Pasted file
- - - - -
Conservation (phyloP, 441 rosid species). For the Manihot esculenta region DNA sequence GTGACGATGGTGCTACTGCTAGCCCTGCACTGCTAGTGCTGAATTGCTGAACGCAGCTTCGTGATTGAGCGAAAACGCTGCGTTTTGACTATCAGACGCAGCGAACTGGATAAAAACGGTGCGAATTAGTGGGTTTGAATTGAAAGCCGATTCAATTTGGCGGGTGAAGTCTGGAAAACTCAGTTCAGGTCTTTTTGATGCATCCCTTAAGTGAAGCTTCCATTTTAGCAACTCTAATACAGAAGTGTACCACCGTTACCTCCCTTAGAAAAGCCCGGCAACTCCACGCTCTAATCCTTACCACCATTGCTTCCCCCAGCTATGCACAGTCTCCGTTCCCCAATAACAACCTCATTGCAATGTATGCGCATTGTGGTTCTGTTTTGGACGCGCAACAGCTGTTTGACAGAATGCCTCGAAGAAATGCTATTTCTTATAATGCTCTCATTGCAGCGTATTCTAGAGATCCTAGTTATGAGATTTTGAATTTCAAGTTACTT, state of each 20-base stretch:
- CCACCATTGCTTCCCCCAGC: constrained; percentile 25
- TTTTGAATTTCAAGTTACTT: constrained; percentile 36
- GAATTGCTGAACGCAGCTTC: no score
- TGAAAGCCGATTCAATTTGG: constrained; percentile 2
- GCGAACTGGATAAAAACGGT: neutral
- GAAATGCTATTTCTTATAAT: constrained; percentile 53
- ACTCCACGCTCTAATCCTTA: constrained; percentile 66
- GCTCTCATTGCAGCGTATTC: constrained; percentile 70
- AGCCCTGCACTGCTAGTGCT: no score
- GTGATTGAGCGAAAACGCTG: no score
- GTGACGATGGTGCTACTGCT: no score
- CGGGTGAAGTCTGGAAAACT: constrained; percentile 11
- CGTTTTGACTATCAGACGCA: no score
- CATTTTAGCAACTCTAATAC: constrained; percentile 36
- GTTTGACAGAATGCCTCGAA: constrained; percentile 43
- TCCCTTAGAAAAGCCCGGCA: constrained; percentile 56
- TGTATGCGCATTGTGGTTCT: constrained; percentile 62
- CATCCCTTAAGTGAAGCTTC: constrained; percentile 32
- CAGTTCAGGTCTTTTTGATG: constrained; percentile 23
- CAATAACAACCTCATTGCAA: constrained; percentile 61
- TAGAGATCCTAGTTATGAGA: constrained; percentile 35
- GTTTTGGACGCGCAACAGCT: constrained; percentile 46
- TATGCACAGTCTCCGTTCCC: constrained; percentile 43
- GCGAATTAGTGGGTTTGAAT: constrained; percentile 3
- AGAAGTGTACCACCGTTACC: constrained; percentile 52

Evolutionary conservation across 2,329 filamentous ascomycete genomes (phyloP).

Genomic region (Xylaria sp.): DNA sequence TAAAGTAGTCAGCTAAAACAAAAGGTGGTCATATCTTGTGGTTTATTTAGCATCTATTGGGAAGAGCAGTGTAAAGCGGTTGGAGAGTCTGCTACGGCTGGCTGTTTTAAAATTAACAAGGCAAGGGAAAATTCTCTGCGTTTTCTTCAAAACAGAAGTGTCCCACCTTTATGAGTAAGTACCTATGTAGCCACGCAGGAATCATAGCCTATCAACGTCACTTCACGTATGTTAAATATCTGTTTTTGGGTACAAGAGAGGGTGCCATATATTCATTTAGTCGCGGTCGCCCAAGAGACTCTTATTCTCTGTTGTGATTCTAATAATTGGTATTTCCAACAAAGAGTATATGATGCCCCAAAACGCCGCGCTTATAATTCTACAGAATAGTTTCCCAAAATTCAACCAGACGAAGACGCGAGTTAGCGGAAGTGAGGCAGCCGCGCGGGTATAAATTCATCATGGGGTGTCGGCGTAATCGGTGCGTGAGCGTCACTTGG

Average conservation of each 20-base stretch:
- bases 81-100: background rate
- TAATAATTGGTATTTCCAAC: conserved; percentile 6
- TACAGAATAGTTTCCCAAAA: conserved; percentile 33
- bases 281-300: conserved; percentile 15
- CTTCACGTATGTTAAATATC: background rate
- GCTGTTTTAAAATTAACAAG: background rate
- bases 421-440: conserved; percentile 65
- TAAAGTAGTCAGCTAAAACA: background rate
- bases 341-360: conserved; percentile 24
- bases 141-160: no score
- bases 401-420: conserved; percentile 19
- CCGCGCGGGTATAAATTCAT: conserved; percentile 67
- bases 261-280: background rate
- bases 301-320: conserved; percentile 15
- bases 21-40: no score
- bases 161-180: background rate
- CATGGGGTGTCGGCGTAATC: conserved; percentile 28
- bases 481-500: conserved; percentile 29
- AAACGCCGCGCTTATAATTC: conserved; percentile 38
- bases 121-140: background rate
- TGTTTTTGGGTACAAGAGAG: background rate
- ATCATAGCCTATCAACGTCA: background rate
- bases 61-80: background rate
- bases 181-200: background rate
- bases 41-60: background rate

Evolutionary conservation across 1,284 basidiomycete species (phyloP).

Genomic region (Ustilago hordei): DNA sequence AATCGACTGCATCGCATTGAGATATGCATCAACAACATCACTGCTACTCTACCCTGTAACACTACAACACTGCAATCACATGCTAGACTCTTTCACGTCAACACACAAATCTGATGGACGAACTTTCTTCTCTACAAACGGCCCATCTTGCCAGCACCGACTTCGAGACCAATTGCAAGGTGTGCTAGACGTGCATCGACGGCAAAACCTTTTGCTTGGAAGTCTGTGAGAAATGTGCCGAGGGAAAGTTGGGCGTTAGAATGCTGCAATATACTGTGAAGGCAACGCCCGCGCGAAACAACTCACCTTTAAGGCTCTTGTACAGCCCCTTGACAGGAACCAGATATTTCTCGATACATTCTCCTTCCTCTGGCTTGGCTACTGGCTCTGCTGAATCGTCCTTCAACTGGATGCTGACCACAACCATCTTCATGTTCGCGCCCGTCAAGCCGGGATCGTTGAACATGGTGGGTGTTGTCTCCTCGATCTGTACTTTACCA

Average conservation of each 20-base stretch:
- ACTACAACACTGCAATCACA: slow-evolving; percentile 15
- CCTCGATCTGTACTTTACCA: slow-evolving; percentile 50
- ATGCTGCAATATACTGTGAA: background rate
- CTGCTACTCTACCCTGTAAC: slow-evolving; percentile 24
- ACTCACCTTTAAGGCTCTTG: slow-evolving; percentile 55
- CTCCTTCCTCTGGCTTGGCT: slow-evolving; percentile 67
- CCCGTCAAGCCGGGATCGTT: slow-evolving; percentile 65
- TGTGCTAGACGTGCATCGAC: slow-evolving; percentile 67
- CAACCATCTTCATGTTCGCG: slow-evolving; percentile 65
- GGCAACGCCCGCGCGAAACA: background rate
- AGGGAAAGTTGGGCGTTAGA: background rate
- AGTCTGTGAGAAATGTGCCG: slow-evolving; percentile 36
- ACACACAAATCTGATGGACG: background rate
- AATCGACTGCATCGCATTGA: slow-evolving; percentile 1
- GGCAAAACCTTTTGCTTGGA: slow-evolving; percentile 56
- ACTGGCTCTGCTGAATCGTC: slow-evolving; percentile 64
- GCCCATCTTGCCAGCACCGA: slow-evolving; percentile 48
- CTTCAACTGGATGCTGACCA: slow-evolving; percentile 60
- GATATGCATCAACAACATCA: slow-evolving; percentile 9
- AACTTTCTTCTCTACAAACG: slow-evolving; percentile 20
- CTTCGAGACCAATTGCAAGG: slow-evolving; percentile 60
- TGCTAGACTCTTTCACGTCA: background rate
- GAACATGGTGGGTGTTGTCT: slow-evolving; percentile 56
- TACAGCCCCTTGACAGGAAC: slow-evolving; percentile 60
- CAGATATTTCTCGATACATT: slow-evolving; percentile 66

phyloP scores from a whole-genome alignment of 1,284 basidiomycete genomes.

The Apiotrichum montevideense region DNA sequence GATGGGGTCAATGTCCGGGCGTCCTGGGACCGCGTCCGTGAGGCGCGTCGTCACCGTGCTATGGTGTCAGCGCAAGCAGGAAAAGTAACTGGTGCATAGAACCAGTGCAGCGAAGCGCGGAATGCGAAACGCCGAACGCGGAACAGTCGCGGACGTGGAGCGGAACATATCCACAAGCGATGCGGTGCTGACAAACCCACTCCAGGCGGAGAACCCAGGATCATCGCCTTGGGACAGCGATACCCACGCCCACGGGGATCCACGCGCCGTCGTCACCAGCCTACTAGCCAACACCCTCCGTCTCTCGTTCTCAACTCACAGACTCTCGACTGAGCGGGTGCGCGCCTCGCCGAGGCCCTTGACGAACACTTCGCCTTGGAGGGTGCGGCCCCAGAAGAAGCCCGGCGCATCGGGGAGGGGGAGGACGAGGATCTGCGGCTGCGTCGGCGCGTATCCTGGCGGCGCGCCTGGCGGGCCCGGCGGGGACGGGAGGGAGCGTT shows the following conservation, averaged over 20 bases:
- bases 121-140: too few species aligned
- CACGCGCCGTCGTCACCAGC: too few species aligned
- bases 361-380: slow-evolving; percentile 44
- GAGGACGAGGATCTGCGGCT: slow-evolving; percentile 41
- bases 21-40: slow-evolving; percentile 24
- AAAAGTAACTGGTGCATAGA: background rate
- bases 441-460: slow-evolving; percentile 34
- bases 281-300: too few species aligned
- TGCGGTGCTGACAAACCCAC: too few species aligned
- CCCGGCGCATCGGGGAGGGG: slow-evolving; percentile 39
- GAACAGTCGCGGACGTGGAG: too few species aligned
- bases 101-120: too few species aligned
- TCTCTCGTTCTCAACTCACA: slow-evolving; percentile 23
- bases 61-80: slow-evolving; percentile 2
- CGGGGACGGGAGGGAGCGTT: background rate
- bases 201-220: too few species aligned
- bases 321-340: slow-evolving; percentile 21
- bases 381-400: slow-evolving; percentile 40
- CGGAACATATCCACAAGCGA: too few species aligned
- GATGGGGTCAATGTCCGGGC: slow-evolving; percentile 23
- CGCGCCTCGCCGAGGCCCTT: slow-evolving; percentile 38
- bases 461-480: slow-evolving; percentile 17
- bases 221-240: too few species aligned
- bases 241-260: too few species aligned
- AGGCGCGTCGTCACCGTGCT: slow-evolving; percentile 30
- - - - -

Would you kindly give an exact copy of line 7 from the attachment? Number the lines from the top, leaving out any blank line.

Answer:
- GAAATGCTATTTCTTATAAT: constrained; percentile 53